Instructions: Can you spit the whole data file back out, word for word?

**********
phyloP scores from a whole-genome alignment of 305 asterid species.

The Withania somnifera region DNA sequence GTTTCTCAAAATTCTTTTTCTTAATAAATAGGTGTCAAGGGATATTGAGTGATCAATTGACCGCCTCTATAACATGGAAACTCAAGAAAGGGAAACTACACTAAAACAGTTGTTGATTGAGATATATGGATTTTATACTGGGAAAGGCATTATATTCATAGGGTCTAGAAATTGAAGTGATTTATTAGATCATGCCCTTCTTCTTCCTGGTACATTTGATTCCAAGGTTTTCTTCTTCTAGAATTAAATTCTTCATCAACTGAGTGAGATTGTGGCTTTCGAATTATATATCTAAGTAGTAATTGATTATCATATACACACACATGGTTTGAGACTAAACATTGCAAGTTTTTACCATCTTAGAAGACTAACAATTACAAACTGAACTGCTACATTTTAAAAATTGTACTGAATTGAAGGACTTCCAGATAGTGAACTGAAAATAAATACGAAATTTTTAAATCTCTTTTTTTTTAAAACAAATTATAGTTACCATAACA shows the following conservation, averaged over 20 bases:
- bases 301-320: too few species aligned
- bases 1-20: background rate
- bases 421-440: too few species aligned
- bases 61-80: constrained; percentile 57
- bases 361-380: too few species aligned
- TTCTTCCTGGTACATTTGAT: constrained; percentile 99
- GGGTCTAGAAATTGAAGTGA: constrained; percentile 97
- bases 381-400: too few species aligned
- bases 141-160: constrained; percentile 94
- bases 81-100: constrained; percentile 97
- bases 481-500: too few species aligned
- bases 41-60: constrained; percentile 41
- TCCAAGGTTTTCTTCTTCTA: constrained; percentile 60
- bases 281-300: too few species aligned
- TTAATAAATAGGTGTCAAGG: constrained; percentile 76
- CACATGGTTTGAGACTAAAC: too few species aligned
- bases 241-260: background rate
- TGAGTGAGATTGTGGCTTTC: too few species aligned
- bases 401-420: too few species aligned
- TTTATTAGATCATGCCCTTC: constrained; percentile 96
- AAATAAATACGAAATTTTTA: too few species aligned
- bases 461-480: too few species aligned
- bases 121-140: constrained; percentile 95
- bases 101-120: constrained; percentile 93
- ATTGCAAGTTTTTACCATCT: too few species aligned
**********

phyloP scores from a whole-genome alignment of 305 asterid species.

The Withania somnifera region DNA sequence GTTTCTCAAAATTCTTTTTCTTAATAAATAGGTGTCAAGGGATATTGAGTGATCAATTGACCGCCTCTATAACATGGAAACTCAAGAAAGGGAAACTACACTAAAACAGTTGTTGATTGAGATATATGGATTTTATACTGGGAAAGGCATTATATTCATAGGGTCTAGAAATTGAAGTGATTTATTAGATCATGCCCTTCTTCTTCCTGGTACATTTGATTCCAAGGTTTTCTTCTTCTAGAATTAAATTCTTCATCAACTGAGTGAGATTGTGGCTTTCGAATTATATATCTAAGTAGTAATTGATTATCATATACACACACATGGTTTGAGACTAAACATTGCAAGTTTTTACCATCTTAGAAGACTAACAATTACAAACTGAACTGCTACATTTTAAAAATTGTACTGAATTGAAGGACTTCCAGATAGTGAACTGAAAATAAATACGAAATTTTTAAATCTCTTTTTTTTTAAAACAAATTATAGTTACCATAACA shows the following conservation, averaged over 20 bases:
- bases 301-320: too few species aligned
- bases 1-20: background rate
- bases 421-440: too few species aligned
- bases 61-80: constrained; percentile 57
- bases 361-380: too few species aligned
- TTCTTCCTGGTACATTTGAT: constrained; percentile 99
- GGGTCTAGAAATTGAAGTGA: constrained; percentile 97
- bases 381-400: too few species aligned
- bases 141-160: constrained; percentile 94
- bases 81-100: constrained; percentile 97
- bases 481-500: too few species aligned
- bases 41-60: constrained; percentile 41
- TCCAAGGTTTTCTTCTTCTA: constrained; percentile 60
- bases 281-300: too few species aligned
- TTAATAAATAGGTGTCAAGG: constrained; percentile 76
- CACATGGTTTGAGACTAAAC: too few species aligned
- bases 241-260: background rate
- TGAGTGAGATTGTGGCTTTC: too few species aligned
- bases 401-420: too few species aligned
- TTTATTAGATCATGCCCTTC: constrained; percentile 96
- AAATAAATACGAAATTTTTA: too few species aligned
- bases 461-480: too few species aligned
- bases 121-140: constrained; percentile 95
- bases 101-120: constrained; percentile 93
- ATTGCAAGTTTTTACCATCT: too few species aligned